The following article is taken from Eye on Spain,

Things To Do In Palma De Mallorca

Many of the world's rich and famous choose to set up holiday homes in Mallorca including such Hollywood royalty as Catherine Zeta Jones and Michael Douglas and actual royalty the King of Spain himself. So understandably the largest of the Balearic Isles has much to recommend it, least of all its' miles of sun-kissed beaches and sparkling blue seas.

However Mallorca is generally known by Britons as the package holiday destination with resorts such as Magaluf and Palma Nova infamous for their drunken nightlife and full English breakfasts.

There is of course so much more to this Spanish island then immediately meets the eye though and while the main hub of Palma de Mallorca may not seem initially like an attractive proposition, it has plenty else to offer by way of a break from the traditional beach holiday.

Cathedral Palma de MallorcaWith Palma Airport the central point of entry to the island situated just 8km away, getting here is a breeze. There is even a shuttle bus that runs every half hour during the summer and every hour in winter direct to Palma centre for a 2 euro ticket fee, although a Palma Airport car hire may be more appropriate for those with a spirit of adventure.

Palma city centre is a hive of activity which is unsurprising considering over half over Mallorca's 800,000 residents live here. With a mish mash of architecture from different eras and periods of occupation, Palma boasts a Gothic cathedral through medieval buildings and Roman remains. There are also signs of its' Moorish occupation in the ancient Almudaina Palace (Palau Almundaina)which was restyled by proceeding monarchs and the Arab Baths, both open to the public.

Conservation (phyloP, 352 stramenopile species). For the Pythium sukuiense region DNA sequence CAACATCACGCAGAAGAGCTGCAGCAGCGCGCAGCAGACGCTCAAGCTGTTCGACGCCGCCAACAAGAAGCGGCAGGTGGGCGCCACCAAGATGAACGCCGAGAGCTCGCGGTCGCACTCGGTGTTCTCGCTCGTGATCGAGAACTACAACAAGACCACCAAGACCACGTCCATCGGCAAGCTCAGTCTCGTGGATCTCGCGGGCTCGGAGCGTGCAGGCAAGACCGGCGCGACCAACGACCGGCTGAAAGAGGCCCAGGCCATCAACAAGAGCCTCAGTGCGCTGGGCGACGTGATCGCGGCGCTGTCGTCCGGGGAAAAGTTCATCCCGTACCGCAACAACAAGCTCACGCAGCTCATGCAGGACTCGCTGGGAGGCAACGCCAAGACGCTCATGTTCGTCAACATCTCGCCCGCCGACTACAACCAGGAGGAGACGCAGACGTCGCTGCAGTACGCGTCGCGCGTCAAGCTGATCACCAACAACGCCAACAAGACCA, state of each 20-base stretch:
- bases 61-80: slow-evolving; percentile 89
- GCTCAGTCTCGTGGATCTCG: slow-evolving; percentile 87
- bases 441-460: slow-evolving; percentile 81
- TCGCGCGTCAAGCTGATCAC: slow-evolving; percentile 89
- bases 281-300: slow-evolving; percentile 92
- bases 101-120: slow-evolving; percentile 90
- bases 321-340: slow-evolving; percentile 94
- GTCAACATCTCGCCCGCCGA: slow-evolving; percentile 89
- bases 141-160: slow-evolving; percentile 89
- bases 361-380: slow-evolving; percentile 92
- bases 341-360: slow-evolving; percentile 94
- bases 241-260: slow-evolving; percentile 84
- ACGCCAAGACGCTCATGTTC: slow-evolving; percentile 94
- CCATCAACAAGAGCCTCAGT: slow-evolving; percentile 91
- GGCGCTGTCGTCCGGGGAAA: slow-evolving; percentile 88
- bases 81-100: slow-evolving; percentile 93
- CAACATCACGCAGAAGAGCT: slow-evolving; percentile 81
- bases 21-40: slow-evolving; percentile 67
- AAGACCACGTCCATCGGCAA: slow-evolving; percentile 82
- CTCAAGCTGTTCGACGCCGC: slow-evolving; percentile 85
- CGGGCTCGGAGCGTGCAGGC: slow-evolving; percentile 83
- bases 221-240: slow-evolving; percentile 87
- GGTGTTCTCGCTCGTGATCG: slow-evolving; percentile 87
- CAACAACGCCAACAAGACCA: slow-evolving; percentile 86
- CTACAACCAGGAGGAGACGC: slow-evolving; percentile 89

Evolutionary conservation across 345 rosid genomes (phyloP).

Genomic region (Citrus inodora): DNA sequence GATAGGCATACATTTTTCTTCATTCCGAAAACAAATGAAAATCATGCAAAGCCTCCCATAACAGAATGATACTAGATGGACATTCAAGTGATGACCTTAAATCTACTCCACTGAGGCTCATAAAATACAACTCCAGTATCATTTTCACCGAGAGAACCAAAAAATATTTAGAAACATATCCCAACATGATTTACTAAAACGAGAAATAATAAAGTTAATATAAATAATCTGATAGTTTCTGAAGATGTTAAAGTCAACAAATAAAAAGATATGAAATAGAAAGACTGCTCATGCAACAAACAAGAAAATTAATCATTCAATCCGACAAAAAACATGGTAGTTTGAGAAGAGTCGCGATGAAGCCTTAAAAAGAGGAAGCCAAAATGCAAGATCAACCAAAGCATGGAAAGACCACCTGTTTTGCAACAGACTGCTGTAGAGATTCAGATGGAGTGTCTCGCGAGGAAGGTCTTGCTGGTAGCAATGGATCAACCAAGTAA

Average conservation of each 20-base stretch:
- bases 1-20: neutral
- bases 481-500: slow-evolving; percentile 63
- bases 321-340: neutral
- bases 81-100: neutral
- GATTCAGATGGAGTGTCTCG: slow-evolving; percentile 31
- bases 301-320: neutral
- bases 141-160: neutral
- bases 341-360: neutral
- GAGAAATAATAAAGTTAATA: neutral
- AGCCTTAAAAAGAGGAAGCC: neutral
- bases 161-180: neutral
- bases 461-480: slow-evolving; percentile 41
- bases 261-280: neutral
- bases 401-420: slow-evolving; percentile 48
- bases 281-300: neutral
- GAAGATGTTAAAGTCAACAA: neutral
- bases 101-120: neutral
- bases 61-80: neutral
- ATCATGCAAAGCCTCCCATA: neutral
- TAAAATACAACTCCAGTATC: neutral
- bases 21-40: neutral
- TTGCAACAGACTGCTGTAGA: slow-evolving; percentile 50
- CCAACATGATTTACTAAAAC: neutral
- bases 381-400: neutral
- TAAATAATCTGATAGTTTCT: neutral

One of the must see attractions for art lovers is the Museum of Bartolome March (Palau March Museum). Original the home of the wealthiest banker in Mallorca this beautiful building houses some remarkable sculptures from the likes of Rodin and Henry Moore, as well as medieval engravings and a Neapolitan nativity scene from the 1700's.

There is an entrance fee of €4.50 and is open Monday to Friday from 10am to 6.30pm from April to October and 10am to 6pm from November to March. Saturdays are open from 10am to 2pm while Sundays and holidays are closed.

The Castell de Bellver is also worth a visit and unique among Spanish castles in that it is entirely round and perfectly designed to keep out enemies. Begun in 1300 by King Jaume II, it has been used throughout history as a prison is now used as a museum to display the city's history, in the form of artifacts and pottery.

Castell de BellverHowever there are plenty of tunnels, secret staircases and lookout points to keep even the most attention-deficit of children interested. The entrance fee is €2.10 and opening times are 8am-8pm October to March and 8am-9pm April to September. Sunday and bank holidays 10am - 5pm from October to March, 10am-7pm from April to September. Also in the hottest months of July and August it is shut for 2 hours between 2-4pm.

If a day of sight-seeing has taken its' toll then there are plenty of restaurants and bars in which to recharge. Whether you want to look out at the boats across the harbour, retire to one of the many eateries nestled down the city's winding ancient streets or sit out and people watch in one of Palma's big, open squares the choice is plentiful.



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